Saturday, June 6, 2009

Tibetan Silver ?....Or ?????

Recently I've become aware of a new "item" called Tibetan Silver. I've seen it advertised in a number of bead shops, on e-bay and even on etsy. But when I saw the prices on jewelry components that proclaim they are "Tibetan Silver" I realized that something was amok...silver could not be so cheap !

Out of human curiosity I looked it up on the "net" and lo and behold most Tibetan Silver is not silver at all. Guess that's like all those fancy Quartz that starting showing up a few years back. Many were not quartz at all but just glass while others were a man made material. Think: Cherry Quartz, Strawberry Quartz, Blueberry Quartz, Pineapple Quartz...if it's fruity chances are it's man made !

Below is the info regarding Tibetan Silver...buyers beware :
Click this link Tibetan Silver to read more and see photos of Tibetan Silver items.

If link isn't functioning, the online article reads :

Metallurgical testing of twelve items offered for sale on EBay as Tibetan Silver indicates that these articles frequently contain no silver whatsoever. In addition, test results from the initial tests in 2007 found that high levels of lead and other dangerous metals such as arsenic can be present.

Because of their beauty, it's no surprise that jewelry items sold as "Tibetan Silver" have appeared for sale in increasing numbers in trade publications and on the Internet. The description appears especially popular online, but the products offered under this designation run the gamut of what appear to be authentic silver work done in a vintage Tibetan style, to poorly made contemporary castings of dubious origin. As the buyer you are at risk of being misled into paying for items that may be grossly misrepresented either in terms of materials used or geographic authenticity. If you think that the item being sold as Tibetan Silver actually contains any appreciable amount of silver read the following information.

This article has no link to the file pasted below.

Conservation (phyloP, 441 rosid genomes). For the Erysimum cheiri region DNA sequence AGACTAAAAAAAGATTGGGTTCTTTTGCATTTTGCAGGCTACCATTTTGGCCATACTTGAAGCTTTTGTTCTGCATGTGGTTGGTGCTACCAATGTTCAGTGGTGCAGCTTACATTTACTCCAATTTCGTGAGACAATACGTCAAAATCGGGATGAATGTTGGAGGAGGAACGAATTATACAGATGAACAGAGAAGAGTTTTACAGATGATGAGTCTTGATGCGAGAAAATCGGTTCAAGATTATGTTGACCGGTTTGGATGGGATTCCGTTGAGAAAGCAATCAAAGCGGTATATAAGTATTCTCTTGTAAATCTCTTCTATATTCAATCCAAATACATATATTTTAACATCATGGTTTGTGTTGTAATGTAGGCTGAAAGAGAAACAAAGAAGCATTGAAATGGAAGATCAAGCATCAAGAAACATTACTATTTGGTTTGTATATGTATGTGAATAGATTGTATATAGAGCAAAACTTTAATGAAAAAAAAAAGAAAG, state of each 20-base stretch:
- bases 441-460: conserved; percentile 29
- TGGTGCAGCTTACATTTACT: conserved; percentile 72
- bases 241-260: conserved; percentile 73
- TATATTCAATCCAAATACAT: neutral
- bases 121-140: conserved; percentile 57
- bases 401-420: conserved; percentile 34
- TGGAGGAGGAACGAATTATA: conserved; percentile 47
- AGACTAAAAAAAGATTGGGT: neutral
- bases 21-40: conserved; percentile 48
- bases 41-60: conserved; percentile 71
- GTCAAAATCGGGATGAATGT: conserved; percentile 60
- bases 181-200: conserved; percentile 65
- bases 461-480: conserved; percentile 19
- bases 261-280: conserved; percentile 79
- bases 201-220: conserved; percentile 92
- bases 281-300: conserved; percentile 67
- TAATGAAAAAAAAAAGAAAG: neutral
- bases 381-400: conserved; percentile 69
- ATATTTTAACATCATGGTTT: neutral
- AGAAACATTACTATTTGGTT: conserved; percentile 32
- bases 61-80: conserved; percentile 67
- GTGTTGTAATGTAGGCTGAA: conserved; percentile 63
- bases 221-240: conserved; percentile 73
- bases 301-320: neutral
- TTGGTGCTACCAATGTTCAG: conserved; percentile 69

Protecting Your Health

Genuine Tibetan silver is often made from Sterling silver, which consists of 92.5 percent silver. Any metal can make up the remaining 7.5 percent non-silver portion, though copper is the most common one. Unlike Sterling silver, which is used in jewelry because of its combination of beauty and durability, a great deal of what is marketed as "Tibetan Silver" comes no where close to matching the quality of Sterling. The actual silver content of "Tibetan Silver" can be as low as 1 or 2 percent and/or the core material may actually be tin, zinc, copper or nickel alloys, which allows the item to be sold for much less than those containing significant amounts of silver.

In fact, as part of a larger investigation into items offered for sale on eBay that infringed on copyrighted designs, TierraCast, Inc., a California-based manufacturer of original design lead-free pewter beads, findings and components, retained Metallurgical Laboratories, Inc. of Concord, California to test seven items purchased from six different eBay and Etsy sellers in April of 2007. (It should be noted that all seven of these items were clearly cast components, singled out for examination and testing primarily because of copyright infringement issues. Though a wide range of other jewelry and ornamental items are also advertised as Tibetan silver, no attempt was made to determine the actual metal content of those items.) All of the test items bore indications of overseas manufacture; only two were shipped directly from China, the others where shipped from the United Kingdom, Australia and the United States.

No silver was found in any of the tested items being marketed as Tibetan silver. Instead, in six samples, nickel, copper and zinc were the dominant metals identified by XRF (X-ray fluorescence) analysis on the areas of exposed core material of these pieces. The seventh item, shipped from Hong Kong, contained 1.3 % arsenic, a powerful poison and carcinogen and, an alarmingly high 54% lead content. Copies of certified test results are available upon request from TierraCast, Inc.

Additional tests were conducted in April 2009 using five different items purchased at random from three different eBay sellers offering Tibetan Silver. Metallurgical Labs also tested these items using XRF analysis and found the following results for the most common metals, expressed in percent. Note that only sample #5 contained anything over 1% silver.

So, as they say; "all that glitters is not gold" this case; not silver ! If the price seems too good to believe it's silver, then there's a very good change it isn't.


  1. Arsenic? Upwards of 54% lead? In jewelry? Yikes, that is scary. Thanks for the 4-1-1 on this, very disconcerting indeed.

  2. Great to discover your blog! Ugh, arsenic... :(


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